Ball State Film Study – Offense

Courtesy kokomotribune.com

Courtesy kokomotribune.com

This week in Film Study: Speed options, cutbacks and bubble screen improvement.

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Participation Report1

  • The big change along the offensive line was Jacob Bailey stepping in for the concussed Dan Feeney midway through the 2nd quarter. It is a luxury to replace one 5th year senior with another, but let’s not kid ourselves, there’s a drop off. And that’s not to say Jacob Bailey isn’t a B1G starting caliber lineman – it’s just that Dan Feeney is an All-American. For more on Dan Feeney’s greatness, because you know you can never get enough, and on the potential issues created by any prolonged absence, take a look at this piece by Alex over at Crimson Quarry.
  • If the Ball State game was any indication, the Clyde Newton fullback package might not be a weekly part of the offense. Clyde did not see the field on offense in this one.  Isaac James, Marqui Hawkins and Ian Thomas were others who played against FIU but didn’t against Ball State.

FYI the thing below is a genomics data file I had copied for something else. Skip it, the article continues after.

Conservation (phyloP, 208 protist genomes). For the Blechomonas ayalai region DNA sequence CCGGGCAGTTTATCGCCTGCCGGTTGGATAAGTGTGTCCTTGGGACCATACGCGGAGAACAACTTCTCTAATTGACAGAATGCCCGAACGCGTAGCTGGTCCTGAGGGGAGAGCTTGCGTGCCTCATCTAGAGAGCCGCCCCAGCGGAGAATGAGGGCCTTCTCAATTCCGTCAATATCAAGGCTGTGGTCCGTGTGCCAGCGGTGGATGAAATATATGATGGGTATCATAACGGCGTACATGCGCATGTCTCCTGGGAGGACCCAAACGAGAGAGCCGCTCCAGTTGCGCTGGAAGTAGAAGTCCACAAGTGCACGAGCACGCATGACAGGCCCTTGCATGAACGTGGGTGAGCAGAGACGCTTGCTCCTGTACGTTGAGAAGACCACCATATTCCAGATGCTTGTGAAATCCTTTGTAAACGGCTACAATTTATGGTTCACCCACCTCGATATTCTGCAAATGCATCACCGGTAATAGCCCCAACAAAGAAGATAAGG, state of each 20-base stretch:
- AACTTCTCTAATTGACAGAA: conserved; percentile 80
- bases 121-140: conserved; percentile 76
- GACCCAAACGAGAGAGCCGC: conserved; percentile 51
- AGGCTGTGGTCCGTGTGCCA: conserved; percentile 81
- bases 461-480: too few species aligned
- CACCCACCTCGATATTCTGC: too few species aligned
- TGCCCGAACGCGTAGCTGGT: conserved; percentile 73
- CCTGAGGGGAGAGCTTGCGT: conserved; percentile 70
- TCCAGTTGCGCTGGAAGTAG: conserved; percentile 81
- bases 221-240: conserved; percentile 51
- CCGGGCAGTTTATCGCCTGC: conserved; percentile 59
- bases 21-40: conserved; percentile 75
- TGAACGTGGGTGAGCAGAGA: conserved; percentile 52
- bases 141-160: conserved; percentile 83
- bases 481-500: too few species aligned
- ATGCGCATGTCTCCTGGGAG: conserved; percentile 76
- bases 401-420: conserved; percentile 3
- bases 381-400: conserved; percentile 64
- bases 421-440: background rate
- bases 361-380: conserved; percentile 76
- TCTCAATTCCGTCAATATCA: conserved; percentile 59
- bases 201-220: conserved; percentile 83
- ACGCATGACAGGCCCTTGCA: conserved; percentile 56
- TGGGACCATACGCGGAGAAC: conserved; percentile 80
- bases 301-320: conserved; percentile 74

• Ricky Brookins saw his first action in the slot, spelling Mitchell Paige for a few series.  Donovan Hale and Luke Timian saw significantly more time in relief of Westbrook and Jones than Brookins did in relief of Paige. I can’t bring myself to list Simmie Cobbs in the participation report for that one play…brutal.
  • Danny Friend continued to see the vast majority of the action at tight end. Austin Dorris was the 2nd TE in two-tight end spots. He handled a couple series in Friend’s stead. Brandon Knight served as the second TE when IU was attempting to run out the clock late in the 4th quarter (after Ball State moved the game out of garbage time).
  • Same show at running back. Redding is the guy. Majette and Williams split carries fairly equally after that. Cole Gest saw about 10 snaps total.

Running Game

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Last week, I read Chris Brown’s excellent piece over at The Ringer on the demise of Chip Kelly’s offense. I encourage you to do the same.  In discussing Kelly’s offense, Chris mentioned this about spread offenses:

“Defensive coaches with experience against spread offenses will tell you that the tight end often gives away the play.”